The University of Wisconsin’s cinematheque fall schedule promises pleasurable films otherwise not known to the general public.
For almost 20 years, the cinematheque has brought the university campus and the greater Madison area specially curated movies that reflect the teachings of the communication arts department. This semester’s schedule includes silent films, documentaries and even a piece directed by an Oscar-winning UW alum.
Jim Healy, programming director at the cinematheque, recommends a diverse and varied programming schedule for people who are looking to sample new films.
“I think the more you see, the more pleasure you get and the more you appreciate,” Healy said.
Community members will have many opportunities to see what the cinematheque has to offer as there are 13 films scheduled for September alone. The film collection is so large that films are rarely shown more than once. There has been one repeat screening, but this was the result of there being two versions of the same film, Healy said.
If a movie from the screening schedule does not interest anyone enough, people are allowed to contact Healy directly to recommend a film. The chances of this happening should be slim since the cinematheque also collaborates with many UW departments to provide entertainment to people of all backgrounds and majors. These collaborations help to pull in funding.
“The Latin American, Caribbean and Iberian studies department will give us money for an annual series,” Healy said. “We’re getting a little bit of funding from the Middle Eastern studies. We note that in all of our program notes.”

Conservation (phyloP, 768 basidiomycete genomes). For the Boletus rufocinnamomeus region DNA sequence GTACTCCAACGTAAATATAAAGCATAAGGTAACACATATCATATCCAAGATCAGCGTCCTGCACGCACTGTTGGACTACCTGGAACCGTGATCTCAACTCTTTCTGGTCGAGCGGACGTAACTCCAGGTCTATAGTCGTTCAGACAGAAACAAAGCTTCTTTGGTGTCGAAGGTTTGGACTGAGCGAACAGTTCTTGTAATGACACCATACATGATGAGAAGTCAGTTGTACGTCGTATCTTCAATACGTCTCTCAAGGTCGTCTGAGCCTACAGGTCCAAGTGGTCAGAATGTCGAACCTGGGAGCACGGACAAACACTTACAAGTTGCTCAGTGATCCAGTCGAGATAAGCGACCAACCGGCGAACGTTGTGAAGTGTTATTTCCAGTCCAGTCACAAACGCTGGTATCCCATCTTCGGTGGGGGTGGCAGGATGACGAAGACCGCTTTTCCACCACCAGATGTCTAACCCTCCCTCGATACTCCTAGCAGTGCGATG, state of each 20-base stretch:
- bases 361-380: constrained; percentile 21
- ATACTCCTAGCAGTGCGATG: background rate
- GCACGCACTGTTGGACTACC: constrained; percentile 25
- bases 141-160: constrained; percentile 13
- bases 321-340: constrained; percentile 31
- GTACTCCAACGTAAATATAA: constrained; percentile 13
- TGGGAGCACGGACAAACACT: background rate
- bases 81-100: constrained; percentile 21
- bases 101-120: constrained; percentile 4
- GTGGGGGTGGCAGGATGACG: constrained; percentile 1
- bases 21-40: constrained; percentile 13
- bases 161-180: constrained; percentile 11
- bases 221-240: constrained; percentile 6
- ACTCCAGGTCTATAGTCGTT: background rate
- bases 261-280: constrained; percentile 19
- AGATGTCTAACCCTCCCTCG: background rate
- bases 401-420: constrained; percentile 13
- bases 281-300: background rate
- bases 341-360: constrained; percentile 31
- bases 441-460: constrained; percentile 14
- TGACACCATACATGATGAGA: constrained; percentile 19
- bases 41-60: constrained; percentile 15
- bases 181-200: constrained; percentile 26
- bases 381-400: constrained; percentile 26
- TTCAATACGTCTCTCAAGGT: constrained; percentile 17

The cinematheque’s existence is also possible because of donations from the Brittingham Foundation and the Anonymous Foundation, the latter of which is campus-based. A large part of the cinematheque’s funding does not even go toward the retrieval of films. Rather, the courier service used for print shipment uses most of the funds.
The film collection process begins with a conversation within the communication arts department. Students and professors request specific films depending on their curriculum. To find more extensive series films, programmers have multiple sources to reach out to. Films have been sourced from distributors, individual collectors, independent filmmakers and archives, Healy said.
Regardless of the source and film genre, the cinematheque only showcases films in the best available quality. Films may be formatted digitally, including standard, high definition and a digital cinema package, or even on 16 or 35mm film reel.
According to the cinematheque’s website, “it is the cinematheque’s policy to screen films only in the best available versions in the correct aspect ratio, and, if silent, at the appropriate speed and with musical accompaniment.”
These regulations are in place to keep the film experience pristine. Especially for older films, viewers want the best playback quality. Examples of older films include a Russian silent film from 1927, two films directed by pioneering director Stephanie Rothman from the 1970s and a Japanese silent film from 1935.
There are so many great films on the fall schedule that even Healy himself could not pick his favorite. But, he is looking forward to “Something Wild,” screening Sept. 30, and “Talk to Her,” screening Dec.3.
“It’s specifically curated by a team of programmers to bring a perspective on cinema that is current in general international cinematheque culture,” Healy said. “There are a number of screenings that are relevant to various things going on both in the cinema world and the world in general.”